I recently read a column in the Adventist Review based on an "aha!" moment the author (a Spectrum commenter) experienced recently while visiting the Hirshhorn Museum in Washington, DC. "The Room and the Light" is worth reading for the insight it reflects concerning human perception and spirituality. Here is the key portion:
After viewing several rooms of Cubist and Futurist paintings and sculptures in the Art Institute of Chicago's new modern wing depicting the glories of modern technology, I was already feeling a little dehumanized. Humanity and nature cannot be reduced to simple shapes, I mused, without a cost to the meaning and dignity of human life. But then I saw Marc Chagall's White Crucifixion, completed in 1938.
Stop me if you’ve heard this before: a rabbi, an imam and a swami walk into a restaurant. . . .
But what if 6,000 religious people, from 100 different faiths, met together to discuss the world’s problems, and whether it might be better to cooperate than to compete?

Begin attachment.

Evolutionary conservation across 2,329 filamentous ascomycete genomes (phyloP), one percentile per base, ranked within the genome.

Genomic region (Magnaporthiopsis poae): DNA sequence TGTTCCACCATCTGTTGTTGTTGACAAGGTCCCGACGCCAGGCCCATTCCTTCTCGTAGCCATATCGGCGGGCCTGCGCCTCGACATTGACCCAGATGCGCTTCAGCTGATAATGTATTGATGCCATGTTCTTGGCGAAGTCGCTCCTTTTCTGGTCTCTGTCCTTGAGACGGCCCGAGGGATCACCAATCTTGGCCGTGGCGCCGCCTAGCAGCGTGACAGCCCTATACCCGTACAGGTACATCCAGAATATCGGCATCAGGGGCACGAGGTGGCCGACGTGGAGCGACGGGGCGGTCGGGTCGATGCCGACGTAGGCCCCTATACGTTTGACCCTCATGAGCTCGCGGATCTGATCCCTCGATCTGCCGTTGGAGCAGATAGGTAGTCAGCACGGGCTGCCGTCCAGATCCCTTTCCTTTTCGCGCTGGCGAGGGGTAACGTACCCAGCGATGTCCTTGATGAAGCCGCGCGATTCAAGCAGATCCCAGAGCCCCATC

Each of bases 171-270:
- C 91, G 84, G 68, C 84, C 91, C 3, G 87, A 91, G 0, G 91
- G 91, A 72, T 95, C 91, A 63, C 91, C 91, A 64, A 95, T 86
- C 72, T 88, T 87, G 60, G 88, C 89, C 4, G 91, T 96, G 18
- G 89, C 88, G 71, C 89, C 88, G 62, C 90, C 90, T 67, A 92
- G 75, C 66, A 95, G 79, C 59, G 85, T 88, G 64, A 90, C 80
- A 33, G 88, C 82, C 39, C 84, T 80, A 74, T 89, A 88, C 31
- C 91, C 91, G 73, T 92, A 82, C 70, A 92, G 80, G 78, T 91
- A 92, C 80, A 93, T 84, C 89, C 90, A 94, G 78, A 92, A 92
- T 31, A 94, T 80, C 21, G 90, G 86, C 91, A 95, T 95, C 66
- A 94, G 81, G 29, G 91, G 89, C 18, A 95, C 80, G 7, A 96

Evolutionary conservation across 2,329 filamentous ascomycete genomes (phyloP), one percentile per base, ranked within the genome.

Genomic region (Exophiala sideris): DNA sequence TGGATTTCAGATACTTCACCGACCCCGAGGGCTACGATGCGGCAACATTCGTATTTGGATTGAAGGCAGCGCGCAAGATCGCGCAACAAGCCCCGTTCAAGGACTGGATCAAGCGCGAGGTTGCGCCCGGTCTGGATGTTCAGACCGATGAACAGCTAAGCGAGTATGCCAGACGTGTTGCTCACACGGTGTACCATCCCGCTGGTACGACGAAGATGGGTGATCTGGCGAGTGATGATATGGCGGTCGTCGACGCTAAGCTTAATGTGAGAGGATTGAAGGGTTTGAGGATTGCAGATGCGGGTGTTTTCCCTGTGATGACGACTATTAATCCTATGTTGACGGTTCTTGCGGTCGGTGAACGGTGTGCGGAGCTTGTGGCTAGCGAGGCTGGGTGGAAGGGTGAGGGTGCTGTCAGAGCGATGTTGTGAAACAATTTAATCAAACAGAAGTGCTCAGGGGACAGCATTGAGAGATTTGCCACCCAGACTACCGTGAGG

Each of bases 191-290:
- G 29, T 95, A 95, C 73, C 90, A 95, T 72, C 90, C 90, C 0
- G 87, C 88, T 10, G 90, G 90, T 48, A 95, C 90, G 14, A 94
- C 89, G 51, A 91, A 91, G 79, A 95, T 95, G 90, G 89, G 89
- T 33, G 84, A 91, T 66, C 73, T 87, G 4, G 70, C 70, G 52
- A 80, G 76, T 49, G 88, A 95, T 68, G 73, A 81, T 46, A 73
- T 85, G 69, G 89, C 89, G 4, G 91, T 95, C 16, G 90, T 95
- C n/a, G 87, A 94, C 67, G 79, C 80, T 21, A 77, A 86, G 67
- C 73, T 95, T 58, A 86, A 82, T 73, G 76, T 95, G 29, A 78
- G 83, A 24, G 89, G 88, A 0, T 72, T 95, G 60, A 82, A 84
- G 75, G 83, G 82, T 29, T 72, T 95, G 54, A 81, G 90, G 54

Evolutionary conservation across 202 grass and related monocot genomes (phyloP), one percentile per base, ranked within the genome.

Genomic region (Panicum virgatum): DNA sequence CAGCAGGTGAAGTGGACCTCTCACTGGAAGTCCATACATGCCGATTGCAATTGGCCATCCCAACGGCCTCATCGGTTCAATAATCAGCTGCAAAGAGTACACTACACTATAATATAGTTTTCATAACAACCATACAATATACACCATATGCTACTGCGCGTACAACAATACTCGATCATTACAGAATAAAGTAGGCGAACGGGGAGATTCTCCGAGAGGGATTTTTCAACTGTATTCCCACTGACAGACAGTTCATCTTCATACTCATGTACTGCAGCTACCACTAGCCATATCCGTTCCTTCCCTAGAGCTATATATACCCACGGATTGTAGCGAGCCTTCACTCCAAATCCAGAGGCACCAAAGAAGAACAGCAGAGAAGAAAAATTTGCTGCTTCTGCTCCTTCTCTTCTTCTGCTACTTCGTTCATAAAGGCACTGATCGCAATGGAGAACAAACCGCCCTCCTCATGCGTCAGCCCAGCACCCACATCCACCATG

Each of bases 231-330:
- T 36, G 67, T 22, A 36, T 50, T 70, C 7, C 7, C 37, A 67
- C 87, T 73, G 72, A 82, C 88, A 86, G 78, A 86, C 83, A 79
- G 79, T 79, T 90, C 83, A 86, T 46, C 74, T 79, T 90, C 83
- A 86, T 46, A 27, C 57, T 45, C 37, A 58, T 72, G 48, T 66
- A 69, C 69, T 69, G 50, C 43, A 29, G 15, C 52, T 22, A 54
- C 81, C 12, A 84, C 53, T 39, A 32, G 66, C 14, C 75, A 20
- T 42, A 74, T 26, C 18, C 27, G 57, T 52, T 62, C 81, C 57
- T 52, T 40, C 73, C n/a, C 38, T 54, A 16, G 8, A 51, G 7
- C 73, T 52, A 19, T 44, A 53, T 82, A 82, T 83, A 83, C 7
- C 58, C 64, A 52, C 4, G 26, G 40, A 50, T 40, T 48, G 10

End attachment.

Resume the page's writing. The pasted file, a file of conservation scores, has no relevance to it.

(Traducido por Carlos Enrique Espinosa)
Mientras escribo esto, los Estados Unidos de América han jurado a su nuevo Presidente, Barack Obama, un afroamericano, autor y abogado, autor y padre, que ganó el voto popular en las elecciones nacionales y ha llegado a Washington a través de “la autopista de la libertad” para reclamar su premio en el Salón Oval de la Casa Blanca.
As I write this essay, the United States of America has sworn in its newest president. Barack Obama, an African and American, author, lawyer, and father, won the popular vote in the national election and has now gone to Washington, D.C., via “Freedom’s Highway” to claim his prizethe Oval Office in the White House.